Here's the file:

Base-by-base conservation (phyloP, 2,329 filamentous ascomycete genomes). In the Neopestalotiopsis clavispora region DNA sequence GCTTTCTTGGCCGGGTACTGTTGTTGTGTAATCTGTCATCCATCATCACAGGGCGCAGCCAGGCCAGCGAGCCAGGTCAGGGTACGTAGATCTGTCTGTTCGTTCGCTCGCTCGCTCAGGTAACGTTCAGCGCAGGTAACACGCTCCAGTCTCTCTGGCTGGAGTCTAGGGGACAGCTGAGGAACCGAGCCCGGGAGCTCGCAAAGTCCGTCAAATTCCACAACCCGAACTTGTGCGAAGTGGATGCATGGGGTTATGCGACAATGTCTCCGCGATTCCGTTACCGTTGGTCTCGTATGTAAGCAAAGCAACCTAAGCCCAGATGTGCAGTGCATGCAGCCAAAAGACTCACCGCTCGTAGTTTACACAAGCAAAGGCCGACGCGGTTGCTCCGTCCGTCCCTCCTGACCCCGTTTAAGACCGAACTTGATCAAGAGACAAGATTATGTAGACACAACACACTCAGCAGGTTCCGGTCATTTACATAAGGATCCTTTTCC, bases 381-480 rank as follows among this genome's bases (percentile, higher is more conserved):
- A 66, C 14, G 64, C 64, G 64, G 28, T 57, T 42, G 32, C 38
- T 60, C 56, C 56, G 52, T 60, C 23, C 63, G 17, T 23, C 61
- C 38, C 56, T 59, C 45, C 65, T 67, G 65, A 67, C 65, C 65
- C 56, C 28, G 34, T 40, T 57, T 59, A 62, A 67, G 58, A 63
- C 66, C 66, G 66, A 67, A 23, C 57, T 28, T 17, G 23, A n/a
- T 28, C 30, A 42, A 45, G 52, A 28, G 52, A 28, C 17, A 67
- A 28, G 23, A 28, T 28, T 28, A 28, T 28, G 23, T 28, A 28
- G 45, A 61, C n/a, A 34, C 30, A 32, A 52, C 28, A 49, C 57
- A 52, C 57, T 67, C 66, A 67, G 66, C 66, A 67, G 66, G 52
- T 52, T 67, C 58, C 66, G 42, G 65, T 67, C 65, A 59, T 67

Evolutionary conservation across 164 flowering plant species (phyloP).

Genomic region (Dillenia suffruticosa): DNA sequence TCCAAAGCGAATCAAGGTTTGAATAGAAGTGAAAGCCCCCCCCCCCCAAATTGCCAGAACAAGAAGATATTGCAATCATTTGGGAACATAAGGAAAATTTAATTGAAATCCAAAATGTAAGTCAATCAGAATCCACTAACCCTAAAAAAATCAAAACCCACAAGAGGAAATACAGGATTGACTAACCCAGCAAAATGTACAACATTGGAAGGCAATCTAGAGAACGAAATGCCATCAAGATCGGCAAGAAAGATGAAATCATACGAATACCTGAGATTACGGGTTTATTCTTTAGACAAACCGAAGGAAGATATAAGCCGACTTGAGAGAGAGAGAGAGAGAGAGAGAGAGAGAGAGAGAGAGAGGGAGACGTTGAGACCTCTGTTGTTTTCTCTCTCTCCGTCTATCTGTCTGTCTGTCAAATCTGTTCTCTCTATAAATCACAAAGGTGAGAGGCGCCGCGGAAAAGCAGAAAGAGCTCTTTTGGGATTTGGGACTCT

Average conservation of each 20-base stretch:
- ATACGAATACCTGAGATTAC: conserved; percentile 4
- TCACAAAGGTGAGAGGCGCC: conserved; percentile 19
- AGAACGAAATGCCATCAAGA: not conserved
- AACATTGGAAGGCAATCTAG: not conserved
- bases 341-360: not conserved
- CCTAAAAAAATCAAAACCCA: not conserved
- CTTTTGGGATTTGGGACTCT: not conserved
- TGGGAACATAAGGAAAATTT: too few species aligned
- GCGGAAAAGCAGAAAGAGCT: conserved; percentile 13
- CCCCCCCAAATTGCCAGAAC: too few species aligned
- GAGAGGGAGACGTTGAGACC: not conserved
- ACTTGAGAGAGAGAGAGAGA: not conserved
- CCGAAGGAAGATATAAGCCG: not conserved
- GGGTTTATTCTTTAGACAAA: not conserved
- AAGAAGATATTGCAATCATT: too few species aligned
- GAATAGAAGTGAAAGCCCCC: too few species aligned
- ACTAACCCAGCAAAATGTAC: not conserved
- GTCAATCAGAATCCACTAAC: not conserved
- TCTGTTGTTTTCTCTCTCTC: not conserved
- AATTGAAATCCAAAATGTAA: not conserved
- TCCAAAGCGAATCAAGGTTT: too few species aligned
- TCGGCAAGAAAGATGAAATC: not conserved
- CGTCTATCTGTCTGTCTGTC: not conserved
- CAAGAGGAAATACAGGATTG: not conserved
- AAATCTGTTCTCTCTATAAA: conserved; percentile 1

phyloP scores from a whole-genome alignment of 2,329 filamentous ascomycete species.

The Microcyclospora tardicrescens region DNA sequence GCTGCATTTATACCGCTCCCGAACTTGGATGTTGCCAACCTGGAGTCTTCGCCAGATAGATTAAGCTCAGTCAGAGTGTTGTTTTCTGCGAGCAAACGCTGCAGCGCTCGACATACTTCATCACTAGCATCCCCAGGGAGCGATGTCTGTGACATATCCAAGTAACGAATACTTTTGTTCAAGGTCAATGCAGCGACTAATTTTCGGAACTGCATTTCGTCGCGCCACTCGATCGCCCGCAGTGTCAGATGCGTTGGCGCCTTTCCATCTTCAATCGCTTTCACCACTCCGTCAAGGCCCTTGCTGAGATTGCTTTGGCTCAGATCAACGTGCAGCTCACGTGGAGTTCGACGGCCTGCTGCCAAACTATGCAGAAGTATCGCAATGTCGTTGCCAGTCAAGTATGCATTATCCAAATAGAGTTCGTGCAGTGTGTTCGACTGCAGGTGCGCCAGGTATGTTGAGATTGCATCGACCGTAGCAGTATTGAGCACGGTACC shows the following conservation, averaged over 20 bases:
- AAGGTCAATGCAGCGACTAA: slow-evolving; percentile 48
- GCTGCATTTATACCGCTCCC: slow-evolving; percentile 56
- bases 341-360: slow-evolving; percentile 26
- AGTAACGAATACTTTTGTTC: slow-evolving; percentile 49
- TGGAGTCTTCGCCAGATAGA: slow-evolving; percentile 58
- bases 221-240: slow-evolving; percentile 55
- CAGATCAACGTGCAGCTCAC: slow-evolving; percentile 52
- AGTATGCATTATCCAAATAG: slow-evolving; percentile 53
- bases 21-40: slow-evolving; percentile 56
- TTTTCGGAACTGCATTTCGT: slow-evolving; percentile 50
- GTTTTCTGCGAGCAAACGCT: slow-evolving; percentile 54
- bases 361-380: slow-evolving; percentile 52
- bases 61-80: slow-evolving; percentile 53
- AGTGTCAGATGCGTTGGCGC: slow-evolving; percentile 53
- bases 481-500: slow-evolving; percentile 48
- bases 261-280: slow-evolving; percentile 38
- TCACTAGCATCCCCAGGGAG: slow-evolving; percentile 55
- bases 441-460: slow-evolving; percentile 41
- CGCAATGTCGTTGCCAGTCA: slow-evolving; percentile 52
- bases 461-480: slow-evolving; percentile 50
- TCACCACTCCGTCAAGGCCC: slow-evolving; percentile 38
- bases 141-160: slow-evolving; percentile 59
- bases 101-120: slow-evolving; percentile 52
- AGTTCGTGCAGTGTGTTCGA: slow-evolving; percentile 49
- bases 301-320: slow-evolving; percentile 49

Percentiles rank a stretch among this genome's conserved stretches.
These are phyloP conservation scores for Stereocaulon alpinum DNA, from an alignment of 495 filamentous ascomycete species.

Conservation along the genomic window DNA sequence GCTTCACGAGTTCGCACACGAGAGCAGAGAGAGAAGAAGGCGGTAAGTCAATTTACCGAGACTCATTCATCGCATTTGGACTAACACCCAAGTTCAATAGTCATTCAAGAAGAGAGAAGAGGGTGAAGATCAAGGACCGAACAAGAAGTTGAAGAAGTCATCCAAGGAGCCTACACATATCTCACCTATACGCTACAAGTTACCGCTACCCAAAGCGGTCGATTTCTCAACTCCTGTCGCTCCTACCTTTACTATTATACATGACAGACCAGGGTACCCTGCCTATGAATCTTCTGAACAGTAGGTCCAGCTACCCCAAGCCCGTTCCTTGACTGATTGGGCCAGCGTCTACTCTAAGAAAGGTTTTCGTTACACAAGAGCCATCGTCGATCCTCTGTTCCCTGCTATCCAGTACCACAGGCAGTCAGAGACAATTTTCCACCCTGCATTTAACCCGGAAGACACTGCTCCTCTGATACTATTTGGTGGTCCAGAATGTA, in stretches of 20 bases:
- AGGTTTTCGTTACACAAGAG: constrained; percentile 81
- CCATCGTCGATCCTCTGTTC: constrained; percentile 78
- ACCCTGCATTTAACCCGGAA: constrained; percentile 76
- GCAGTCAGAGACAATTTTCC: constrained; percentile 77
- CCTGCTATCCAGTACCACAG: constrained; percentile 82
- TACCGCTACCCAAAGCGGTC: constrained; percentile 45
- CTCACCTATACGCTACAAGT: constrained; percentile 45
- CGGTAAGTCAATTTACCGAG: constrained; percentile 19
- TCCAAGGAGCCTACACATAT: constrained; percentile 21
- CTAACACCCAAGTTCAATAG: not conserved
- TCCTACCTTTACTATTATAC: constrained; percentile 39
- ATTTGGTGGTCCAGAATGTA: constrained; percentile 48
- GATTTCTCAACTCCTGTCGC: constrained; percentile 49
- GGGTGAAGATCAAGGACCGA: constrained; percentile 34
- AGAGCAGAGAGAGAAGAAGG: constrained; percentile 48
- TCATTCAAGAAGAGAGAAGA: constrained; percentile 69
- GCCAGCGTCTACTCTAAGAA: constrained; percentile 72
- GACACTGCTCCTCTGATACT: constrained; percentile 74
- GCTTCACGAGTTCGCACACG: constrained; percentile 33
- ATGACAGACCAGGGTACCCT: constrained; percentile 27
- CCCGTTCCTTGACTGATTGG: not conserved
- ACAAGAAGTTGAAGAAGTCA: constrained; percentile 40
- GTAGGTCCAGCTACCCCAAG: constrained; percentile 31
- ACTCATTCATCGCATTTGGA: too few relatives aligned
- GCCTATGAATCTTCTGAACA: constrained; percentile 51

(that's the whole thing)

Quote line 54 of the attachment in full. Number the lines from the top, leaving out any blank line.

- bases 61-80: slow-evolving; percentile 53